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Personal Information Protection and Electronic Documents Act

The global reach of Canadian privacy law: Federal court issues landmark ruling in Globe24h

With the global reach of the internet and ease with which information may now be disseminated, this decision therefore may provide corporations and individuals with an effective avenue to pursue foreign-based entities and enforce their rights with respect to disputes involving illegal, defamatory or malicious online activity originating abroad.

 

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The right to be forgotten has a three-piece suit tailor-made in Canada? From Quebec to British Columbia

This article aims to situate the debate on the right to be forgotten in light of three major precedents, which apparently evolved in isolation (in different provinces, distinct jurisdictions) and yet have everything in common. Indeed, the right to be forgotten is perhaps not as bare as we have been told; we might even go so far as to say that, for the moment, it has a three-piece suit tailor-made in Canada.

 

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Cybersecurity in a post-Ashley Madison world

In a recent key finding, PIPEDA Report of Findings #2016-005 – Joint investigation of Ashley Madison, the Office of the Privacy Commissioner of Canada provided crucial guidance to organizations in relation to information protection and cybersecurity.

 

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Defending a lawsuit is not a “commercial activity” under privacy legislation

In a case dating back to 2016 but just recently published, the Office of the Privacy Commissioner of Canada has ruled that the collection and use of a plaintiff’s personal information for the purpose of defending against a civil lawsuit is not a “commercial activity” and, as such, the Personal Information Protection and Electronic Documents Act does not apply.

 

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Privacy law: The Supreme Court of Canada’s Royal Bank of Canada v. Trang

The Supreme Court of Canada released a landmark decision giving important guidance on when personal financial information may be disclosed under Canada’s federal privacy law, the Personal Information Protection and Electronic Documents Act.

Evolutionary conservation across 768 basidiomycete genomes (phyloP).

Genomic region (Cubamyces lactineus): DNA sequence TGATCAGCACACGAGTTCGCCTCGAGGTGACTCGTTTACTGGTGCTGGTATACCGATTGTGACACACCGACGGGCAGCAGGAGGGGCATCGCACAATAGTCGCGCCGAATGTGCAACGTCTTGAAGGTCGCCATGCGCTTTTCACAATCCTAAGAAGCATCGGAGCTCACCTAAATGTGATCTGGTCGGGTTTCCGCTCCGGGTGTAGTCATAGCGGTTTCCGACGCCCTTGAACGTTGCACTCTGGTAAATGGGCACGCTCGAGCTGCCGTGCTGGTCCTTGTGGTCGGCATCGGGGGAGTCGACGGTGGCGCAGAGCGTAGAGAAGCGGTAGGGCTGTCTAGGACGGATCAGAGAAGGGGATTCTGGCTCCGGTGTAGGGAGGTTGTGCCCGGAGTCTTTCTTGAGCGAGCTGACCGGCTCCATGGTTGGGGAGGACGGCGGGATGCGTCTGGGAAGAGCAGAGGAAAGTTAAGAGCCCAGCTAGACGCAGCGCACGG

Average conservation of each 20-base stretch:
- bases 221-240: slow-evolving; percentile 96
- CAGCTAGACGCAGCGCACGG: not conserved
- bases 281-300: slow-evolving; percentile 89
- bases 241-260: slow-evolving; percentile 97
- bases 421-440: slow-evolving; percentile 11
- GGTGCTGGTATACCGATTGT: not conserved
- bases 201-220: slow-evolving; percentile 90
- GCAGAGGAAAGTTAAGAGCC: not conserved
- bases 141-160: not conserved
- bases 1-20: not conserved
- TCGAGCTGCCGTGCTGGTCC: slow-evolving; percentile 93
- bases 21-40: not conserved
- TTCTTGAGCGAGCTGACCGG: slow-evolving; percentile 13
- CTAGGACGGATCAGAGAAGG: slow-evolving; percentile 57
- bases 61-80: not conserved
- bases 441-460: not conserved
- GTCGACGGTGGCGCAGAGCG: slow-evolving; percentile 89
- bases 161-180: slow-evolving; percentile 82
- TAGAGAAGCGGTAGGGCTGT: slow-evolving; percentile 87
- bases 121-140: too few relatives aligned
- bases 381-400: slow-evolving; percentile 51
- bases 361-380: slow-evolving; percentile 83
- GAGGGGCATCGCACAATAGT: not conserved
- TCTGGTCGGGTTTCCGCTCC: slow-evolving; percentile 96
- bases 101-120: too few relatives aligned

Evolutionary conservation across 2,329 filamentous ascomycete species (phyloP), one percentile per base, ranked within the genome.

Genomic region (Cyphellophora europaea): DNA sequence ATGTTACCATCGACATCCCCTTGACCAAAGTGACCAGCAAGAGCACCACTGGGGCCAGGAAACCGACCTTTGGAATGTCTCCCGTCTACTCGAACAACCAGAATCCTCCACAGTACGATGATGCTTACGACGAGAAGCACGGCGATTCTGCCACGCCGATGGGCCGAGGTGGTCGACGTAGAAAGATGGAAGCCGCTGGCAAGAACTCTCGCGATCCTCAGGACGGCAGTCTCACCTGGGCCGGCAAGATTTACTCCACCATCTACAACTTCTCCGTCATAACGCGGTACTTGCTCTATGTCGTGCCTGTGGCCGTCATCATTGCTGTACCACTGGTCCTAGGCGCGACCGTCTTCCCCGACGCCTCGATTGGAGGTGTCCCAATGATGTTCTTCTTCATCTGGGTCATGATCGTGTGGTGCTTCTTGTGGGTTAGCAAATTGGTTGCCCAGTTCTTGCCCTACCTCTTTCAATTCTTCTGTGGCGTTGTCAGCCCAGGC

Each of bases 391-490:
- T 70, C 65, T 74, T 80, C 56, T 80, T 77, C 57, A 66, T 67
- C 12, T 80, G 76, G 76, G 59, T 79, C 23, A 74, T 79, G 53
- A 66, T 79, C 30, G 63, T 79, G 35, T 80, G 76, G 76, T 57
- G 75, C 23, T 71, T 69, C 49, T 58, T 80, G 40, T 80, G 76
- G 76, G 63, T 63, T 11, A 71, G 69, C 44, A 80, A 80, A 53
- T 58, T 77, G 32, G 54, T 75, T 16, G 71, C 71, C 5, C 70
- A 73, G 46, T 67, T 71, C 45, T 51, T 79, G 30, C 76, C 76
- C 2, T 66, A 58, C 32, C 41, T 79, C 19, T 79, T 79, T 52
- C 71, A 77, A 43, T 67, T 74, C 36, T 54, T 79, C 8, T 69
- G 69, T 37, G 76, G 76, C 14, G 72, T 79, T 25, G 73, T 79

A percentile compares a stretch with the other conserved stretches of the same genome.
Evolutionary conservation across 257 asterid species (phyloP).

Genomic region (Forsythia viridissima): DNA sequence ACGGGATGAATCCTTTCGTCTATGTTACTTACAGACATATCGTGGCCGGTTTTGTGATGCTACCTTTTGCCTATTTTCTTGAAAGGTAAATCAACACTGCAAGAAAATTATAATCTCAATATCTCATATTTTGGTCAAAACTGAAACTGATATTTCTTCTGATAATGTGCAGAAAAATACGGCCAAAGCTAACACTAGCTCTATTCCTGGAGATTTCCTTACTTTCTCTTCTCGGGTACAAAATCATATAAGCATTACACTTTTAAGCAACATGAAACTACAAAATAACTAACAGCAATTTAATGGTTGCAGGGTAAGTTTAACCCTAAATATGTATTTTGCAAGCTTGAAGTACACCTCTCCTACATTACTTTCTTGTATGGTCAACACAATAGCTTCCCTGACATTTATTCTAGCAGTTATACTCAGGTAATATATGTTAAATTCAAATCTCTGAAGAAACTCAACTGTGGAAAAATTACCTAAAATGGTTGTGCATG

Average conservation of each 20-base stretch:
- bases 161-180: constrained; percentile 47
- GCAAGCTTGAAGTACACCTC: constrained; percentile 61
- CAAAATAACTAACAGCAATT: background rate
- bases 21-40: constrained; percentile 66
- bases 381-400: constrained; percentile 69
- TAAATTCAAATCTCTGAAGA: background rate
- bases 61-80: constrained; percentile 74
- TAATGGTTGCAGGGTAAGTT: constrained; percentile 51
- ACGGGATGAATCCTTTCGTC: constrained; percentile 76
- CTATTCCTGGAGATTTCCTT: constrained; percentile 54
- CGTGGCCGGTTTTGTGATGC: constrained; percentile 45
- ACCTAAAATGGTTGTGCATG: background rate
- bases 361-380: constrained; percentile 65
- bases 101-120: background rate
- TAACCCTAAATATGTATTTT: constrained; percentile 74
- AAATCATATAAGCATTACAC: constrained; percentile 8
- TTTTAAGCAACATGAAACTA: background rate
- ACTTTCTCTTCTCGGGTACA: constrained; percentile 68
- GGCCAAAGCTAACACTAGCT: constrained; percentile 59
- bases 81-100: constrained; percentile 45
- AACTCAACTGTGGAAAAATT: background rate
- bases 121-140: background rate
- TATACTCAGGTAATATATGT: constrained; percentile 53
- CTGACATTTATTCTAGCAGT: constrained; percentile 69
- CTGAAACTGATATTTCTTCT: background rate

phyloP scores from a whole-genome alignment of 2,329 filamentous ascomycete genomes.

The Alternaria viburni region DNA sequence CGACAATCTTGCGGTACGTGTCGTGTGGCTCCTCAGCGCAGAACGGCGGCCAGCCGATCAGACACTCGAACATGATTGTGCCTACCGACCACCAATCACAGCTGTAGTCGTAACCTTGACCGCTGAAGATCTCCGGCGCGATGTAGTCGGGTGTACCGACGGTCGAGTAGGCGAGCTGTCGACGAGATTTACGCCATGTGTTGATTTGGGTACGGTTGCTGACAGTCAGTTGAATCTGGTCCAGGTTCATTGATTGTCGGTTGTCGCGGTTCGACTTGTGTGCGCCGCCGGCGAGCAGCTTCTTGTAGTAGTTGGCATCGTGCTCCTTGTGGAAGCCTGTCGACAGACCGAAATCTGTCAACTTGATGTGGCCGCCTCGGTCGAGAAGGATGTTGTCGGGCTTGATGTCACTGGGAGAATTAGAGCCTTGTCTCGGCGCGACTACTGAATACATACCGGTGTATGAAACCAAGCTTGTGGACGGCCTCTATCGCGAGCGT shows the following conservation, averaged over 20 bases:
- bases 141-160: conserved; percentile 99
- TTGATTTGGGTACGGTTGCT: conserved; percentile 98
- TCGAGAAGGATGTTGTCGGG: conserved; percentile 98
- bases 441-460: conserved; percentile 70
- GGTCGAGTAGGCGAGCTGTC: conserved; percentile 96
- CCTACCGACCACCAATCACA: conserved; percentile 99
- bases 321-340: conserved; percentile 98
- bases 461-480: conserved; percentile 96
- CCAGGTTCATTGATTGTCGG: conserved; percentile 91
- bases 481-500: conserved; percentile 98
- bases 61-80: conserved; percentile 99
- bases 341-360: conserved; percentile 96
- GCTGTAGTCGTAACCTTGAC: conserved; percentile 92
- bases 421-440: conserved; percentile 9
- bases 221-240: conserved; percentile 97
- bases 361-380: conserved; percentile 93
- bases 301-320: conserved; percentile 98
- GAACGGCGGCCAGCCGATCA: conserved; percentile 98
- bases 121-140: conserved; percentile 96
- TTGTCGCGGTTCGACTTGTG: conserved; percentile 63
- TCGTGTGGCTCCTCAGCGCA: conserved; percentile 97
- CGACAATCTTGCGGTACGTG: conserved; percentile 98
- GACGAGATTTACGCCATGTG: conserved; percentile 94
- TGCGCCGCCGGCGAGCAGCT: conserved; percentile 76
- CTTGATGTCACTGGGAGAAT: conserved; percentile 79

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Public Safety Canada calls for submissions on new national cybersecurity strategy

On August 16, 2016, Public Safety Canada (“PSC”) issued a consultation paper, launching a public consultation as part of PSC’s development of an updated national cybersecurity strategy. The consultation will close on October 15, 2016. Businesses may want to consider making submissions in respect of some key questions posed around possible regulation or standard-setting regarding Internet of Things and connected devices, certification for E-commerce activities, and information sharing (especially in respect of critical infrastructure).

 

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Pension and benefit plan provider breaches privacy law causing employee to lose life insurance coverage

Many of us have called service providers to change basic information, such as a mailing address. You pick up the phone, speak to a representative, and the change is made; no big deal, right? This seamless scenario may not always be the case. Any little misstep on an organization’s part can cause grief not only for the customer, but also for the organization itself. This proved to be true when an employee complained, to the Office of the Privacy Commissioner of Canada, that her employment pension and benefit provider disclosed her personal information to a third party without her consent.